The first time around, it was more than the 3-0 turnover edge that made Seattle dominant. They won the yardage battle 379 to 164. In terms of yards per play, they outdid them 6.3 to 3.2. If San Francisco wants to compete in the rematch, it has to start with winning the turnover battle. Colin Kaepernick threw a pick on his first pass last week in the Black Hole, lofting a ball he had no business throwing down the field. He clearly lacks maturity, but at least this week resembled the loose guy he was before the league adjusted to his style and crushed everything he does. Wilson is more poised and of course here has the insane home crowd on his side. Maybe Colin can figure out a way to wear his headphones on the field in the place of his helmet. Would that help? Seriously, the numbers here mean very little. This is about emotion and passion. The Seahawks hate the 49ers. They are in a fight to secure home field in the playoffs again, so this game matters to them a lot. Desperation did nothing for San Francisco last week, so why should it matter here? I know they can line up and compete with their defense, but I think they wear out and collapse: Seattle 27, San Francisco 16 (SEA -7.5/over 38)

Dallas (9-4) @ Philadelphia (9-4): Another Thanksgiving Day rematch of division rivals, and this one has a national audience again on SNF. Unlike the other game, the home field switch might have the opposite impact. The Cowboys are 6-0 on the road this season. The only time they failed to score 30 points outside of their stadium was the first road game this year, a 26-10 win at Tennessee. I am more concerned about their defense, which almost let Chicago climb back before they closed out a 41-28 win. It did get them a couple extra days to prepare for this one since that game was on TNF. They need it because corrections are needed to overturn a 33-10 loss to these guys. In that first meeting, the Eagles only punted 3 times, won the turnover battle 3-1 and finished ahead in total yards 464 to 267. They did not get DeMarco Murray going. In fact he had 73 rushing yards and for perspective LeSean McCoy's backup finished with 49. That is how much the visitors dominated that one. Mark Sanchez was efficient, and while everyone seems to think he is garbage after one poor performance against as swarming Seattle defense I think he is fine here. 

Speaking of last week, it was the first home loss of the season for Philadelphia. They were shut down in a 24-14 loss and it marked the only time they have been contained offensively on their field. They whipped the Giants 27-0, and the other five home games they have scored 34-plus points. This is looking to me like a high scoring affair, more like what the first game should have been. Dallas has to adjust their offense and be more productive. They have too much talent and their offensive line is too good not to figure out what went wrong for them and correct it. When I look at this game it is one of those situations where I can almost throw out logic. Yes, I am scared to death of the Cowboys on defense because I just watched Jay Cutler carve them up in the fourth quarter. However, it was a situation where they were worn out. This time, Dallas is going to protect their defense by sticking to the run and keeping them off the field. Sanchez is fine if he is not counted on to lead a comeback or win a close game. Here, I think the visitors pull out a somewhat shocking turnaround: Dallas 31, Philadelphia 28 (DAL +3.5/over 54)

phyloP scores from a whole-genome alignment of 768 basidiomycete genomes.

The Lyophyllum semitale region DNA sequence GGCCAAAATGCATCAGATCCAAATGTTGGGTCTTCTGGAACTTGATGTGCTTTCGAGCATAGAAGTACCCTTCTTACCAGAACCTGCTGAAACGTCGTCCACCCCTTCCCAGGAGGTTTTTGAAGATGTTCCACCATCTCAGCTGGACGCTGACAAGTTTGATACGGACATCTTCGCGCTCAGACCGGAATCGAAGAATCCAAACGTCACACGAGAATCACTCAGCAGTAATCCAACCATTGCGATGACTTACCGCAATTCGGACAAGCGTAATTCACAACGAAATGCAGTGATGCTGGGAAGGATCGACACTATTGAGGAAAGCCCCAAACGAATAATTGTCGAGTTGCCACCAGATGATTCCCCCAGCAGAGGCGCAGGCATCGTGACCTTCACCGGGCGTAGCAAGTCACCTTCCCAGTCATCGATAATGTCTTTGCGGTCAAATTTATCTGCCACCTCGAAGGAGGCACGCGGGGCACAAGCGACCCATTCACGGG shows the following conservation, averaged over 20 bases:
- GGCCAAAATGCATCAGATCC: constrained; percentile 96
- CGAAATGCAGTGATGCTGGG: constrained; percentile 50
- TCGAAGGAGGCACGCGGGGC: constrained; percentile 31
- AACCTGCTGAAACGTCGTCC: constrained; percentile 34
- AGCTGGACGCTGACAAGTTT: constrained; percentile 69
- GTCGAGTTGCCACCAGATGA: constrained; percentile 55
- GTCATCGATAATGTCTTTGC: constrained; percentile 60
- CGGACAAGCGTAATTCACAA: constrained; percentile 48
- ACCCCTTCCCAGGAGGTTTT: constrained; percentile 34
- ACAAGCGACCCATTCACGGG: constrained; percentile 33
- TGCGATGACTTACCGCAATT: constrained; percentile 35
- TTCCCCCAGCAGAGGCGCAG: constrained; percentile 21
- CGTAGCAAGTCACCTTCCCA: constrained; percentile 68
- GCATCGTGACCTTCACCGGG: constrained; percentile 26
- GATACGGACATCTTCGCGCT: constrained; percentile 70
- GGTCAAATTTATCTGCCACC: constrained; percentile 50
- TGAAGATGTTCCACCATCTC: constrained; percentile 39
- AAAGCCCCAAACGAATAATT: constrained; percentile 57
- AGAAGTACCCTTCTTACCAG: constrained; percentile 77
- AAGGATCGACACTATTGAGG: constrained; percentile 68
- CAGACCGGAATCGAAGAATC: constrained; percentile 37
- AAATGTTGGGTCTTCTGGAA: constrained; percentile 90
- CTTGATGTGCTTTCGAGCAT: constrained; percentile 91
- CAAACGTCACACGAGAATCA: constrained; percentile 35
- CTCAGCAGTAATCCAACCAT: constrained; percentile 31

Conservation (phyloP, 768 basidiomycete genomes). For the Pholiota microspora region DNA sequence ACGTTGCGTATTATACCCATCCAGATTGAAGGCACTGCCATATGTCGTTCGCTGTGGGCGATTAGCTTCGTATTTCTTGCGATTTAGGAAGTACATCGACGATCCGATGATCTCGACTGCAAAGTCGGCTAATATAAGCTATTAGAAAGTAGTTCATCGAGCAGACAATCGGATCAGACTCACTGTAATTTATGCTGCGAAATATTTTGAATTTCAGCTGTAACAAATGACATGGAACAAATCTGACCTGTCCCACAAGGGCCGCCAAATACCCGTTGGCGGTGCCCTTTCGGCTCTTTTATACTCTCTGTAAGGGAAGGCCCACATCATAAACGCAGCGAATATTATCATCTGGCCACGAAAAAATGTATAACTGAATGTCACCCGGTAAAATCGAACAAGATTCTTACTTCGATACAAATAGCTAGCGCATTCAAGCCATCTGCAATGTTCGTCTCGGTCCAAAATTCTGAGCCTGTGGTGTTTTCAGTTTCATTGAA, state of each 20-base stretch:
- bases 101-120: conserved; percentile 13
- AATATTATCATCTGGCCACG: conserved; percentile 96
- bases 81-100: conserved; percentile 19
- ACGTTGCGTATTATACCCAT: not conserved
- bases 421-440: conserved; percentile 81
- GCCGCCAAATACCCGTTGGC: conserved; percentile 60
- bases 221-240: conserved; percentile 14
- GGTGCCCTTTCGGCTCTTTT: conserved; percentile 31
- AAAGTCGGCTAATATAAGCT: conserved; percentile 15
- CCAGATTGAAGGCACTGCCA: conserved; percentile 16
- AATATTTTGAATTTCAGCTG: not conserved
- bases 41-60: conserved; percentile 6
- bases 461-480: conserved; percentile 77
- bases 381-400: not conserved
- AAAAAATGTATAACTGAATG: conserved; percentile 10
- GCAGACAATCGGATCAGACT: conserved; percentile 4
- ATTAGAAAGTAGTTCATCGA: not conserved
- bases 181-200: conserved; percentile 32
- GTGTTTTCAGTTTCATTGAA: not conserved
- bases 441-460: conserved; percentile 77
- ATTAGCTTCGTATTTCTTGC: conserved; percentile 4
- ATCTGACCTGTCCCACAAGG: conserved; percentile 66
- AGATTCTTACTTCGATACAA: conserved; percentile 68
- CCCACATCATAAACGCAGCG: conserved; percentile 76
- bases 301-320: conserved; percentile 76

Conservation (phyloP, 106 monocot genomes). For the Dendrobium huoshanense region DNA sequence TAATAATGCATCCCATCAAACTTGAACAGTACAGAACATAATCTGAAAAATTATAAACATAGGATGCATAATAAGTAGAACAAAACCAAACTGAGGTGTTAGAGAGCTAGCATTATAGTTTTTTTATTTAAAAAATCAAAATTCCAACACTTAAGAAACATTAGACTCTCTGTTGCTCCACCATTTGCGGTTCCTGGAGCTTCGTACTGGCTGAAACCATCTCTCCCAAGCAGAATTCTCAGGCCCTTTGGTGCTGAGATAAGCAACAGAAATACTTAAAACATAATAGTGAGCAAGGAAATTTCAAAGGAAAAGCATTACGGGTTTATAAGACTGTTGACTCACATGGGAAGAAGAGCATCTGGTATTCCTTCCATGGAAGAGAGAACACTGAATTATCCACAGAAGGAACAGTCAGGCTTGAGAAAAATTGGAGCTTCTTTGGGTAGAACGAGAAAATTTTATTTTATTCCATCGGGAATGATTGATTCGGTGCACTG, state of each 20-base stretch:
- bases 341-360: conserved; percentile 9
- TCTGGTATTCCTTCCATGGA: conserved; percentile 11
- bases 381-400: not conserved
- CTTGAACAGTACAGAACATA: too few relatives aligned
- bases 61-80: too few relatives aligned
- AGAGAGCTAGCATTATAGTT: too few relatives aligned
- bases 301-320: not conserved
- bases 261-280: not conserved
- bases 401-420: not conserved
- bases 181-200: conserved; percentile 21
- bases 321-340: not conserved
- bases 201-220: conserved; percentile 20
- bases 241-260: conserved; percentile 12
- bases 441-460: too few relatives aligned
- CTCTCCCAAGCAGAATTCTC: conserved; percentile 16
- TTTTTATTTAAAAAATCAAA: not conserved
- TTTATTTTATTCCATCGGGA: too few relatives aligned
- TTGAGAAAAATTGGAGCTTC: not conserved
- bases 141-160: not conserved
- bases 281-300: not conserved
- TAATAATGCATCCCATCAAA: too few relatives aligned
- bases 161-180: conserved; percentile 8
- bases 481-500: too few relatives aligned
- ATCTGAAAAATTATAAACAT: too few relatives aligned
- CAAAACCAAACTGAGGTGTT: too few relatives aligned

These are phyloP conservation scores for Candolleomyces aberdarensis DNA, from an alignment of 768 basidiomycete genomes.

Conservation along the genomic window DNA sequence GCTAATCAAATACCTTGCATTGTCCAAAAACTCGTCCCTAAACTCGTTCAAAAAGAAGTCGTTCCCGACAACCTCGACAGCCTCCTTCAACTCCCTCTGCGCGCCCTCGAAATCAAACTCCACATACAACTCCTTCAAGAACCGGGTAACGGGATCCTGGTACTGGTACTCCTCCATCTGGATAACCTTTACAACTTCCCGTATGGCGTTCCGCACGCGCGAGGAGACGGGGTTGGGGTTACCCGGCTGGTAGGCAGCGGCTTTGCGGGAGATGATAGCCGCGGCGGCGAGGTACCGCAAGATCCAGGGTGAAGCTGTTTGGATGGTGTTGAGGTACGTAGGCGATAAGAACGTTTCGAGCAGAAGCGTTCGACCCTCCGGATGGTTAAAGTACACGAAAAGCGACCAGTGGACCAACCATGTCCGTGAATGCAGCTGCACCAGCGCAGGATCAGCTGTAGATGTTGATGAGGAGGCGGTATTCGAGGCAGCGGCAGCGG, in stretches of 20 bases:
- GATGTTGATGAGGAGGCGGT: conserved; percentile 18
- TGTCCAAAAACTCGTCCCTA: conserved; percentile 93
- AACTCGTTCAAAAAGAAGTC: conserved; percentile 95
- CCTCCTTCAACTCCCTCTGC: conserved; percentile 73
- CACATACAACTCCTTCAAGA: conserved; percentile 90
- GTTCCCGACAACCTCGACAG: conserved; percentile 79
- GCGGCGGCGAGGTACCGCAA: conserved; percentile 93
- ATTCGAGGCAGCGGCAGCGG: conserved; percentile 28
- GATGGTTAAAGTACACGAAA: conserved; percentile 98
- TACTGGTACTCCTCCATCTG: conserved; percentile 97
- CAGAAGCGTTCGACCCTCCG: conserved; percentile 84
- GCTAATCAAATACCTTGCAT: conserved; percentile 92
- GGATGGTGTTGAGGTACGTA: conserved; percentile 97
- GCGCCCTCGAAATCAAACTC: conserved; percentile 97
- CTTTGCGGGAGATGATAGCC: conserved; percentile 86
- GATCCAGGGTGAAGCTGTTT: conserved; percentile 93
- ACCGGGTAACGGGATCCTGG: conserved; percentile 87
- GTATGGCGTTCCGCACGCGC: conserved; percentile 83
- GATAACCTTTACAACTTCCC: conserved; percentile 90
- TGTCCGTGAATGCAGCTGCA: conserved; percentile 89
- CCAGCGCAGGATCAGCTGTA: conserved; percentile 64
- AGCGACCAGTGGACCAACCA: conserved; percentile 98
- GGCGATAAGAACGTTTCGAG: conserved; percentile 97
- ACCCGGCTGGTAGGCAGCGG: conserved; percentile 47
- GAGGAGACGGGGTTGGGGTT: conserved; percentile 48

New Orleans (5-8) @ Chicago (5-8): The MNF audience gets a stinker in terms of the win-loss records here, but this game matters because the Saints are in a fight for the NFC South division. Beyond that, we could be in for a high scoring affair. Both teams are a train wreck on defense, ranking in the bottom 3 for points allowed and the bottom 4 for yards allowed per game. Most of that is coming through the air where each team gives up 265 yards a contest. Chicago has yielded more touchdown passes (30 to 22) but has more interceptions (11 to 8) and sacks (30 to 24) so there is that. We know Jay Cutler and Drew Brees can throw the ball around. Cutler is without Brandon Marshall though, and his team is playing merely for pride here. Plus, there is some conflict internally and talk of possibly cutting ties with their signal-caller. Things are shaky for Drew Brees and his group as well in the wake of a wide receiver being unceremoniously cut. In their situation, however, I think they rally and play well to drive towards the playoffs. 

In the blustery December conditions in the Windy City both teams will want to run the ball a little here and help out their quarterbacks even if they do not need it against these soft pass defenses. In terms of defending the run, New Orleans is bad (4.8, 133.5) and while Chicago is better (4.3, 112.3) they are without Lance Briggs now. Even if the Bears have an elite rusher in Matt Forte the numbers are not there for them (3.9, 88.7) this season. The Saints have plugged in a lot of different guys and they do have the production (4.7, 123.7). Mark Ingram could get going here and help them dominate this one. I think pride kicks in for the home team, especially coming off a primetime loss. They do not want to show that poorly, meaning the first three quarters on TNF falling behind big, and will keep this one close: New Orleans 28, Chicago 24 (NO -2.5/under 54.5)